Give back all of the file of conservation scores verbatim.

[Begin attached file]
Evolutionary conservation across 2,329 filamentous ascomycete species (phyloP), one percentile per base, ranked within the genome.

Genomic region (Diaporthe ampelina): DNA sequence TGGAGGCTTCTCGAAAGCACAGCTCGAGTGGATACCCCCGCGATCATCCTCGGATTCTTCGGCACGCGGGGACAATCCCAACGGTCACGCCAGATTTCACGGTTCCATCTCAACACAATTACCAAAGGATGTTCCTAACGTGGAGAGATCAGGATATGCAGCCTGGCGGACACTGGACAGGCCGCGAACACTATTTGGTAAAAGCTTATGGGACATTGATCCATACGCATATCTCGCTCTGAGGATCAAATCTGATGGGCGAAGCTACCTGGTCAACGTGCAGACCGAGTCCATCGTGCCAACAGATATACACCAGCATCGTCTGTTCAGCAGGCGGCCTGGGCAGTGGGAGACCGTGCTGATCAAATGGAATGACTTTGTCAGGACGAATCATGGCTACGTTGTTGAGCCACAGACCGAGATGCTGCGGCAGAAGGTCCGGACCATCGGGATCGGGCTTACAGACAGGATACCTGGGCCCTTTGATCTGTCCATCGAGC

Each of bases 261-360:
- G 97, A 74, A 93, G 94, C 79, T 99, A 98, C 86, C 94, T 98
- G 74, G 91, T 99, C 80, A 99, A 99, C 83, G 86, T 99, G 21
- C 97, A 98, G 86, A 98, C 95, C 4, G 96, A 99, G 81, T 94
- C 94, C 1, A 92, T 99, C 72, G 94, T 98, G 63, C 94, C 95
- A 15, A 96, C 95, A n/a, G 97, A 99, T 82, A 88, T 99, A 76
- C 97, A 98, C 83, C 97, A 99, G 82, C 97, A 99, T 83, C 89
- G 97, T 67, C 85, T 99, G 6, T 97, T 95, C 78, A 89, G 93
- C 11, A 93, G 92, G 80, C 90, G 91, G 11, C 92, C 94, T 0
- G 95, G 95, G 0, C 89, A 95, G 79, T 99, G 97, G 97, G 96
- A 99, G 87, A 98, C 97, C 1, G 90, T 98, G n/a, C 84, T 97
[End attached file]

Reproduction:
Evolutionary conservation across 2,329 filamentous ascomycete species (phyloP), one percentile per base, ranked within the genome.

Genomic region (Diaporthe ampelina): DNA sequence TGGAGGCTTCTCGAAAGCACAGCTCGAGTGGATACCCCCGCGATCATCCTCGGATTCTTCGGCACGCGGGGACAATCCCAACGGTCACGCCAGATTTCACGGTTCCATCTCAACACAATTACCAAAGGATGTTCCTAACGTGGAGAGATCAGGATATGCAGCCTGGCGGACACTGGACAGGCCGCGAACACTATTTGGTAAAAGCTTATGGGACATTGATCCATACGCATATCTCGCTCTGAGGATCAAATCTGATGGGCGAAGCTACCTGGTCAACGTGCAGACCGAGTCCATCGTGCCAACAGATATACACCAGCATCGTCTGTTCAGCAGGCGGCCTGGGCAGTGGGAGACCGTGCTGATCAAATGGAATGACTTTGTCAGGACGAATCATGGCTACGTTGTTGAGCCACAGACCGAGATGCTGCGGCAGAAGGTCCGGACCATCGGGATCGGGCTTACAGACAGGATACCTGGGCCCTTTGATCTGTCCATCGAGC

Each of bases 261-360:
- G 97, A 74, A 93, G 94, C 79, T 99, A 98, C 86, C 94, T 98
- G 74, G 91, T 99, C 80, A 99, A 99, C 83, G 86, T 99, G 21
- C 97, A 98, G 86, A 98, C 95, C 4, G 96, A 99, G 81, T 94
- C 94, C 1, A 92, T 99, C 72, G 94, T 98, G 63, C 94, C 95
- A 15, A 96, C 95, A n/a, G 97, A 99, T 82, A 88, T 99, A 76
- C 97, A 98, C 83, C 97, A 99, G 82, C 97, A 99, T 83, C 89
- G 97, T 67, C 85, T 99, G 6, T 97, T 95, C 78, A 89, G 93
- C 11, A 93, G 92, G 80, C 90, G 91, G 11, C 92, C 94, T 0
- G 95, G 95, G 0, C 89, A 95, G 79, T 99, G 97, G 97, G 96
- A 99, G 87, A 98, C 97, C 1, G 90, T 98, G n/a, C 84, T 97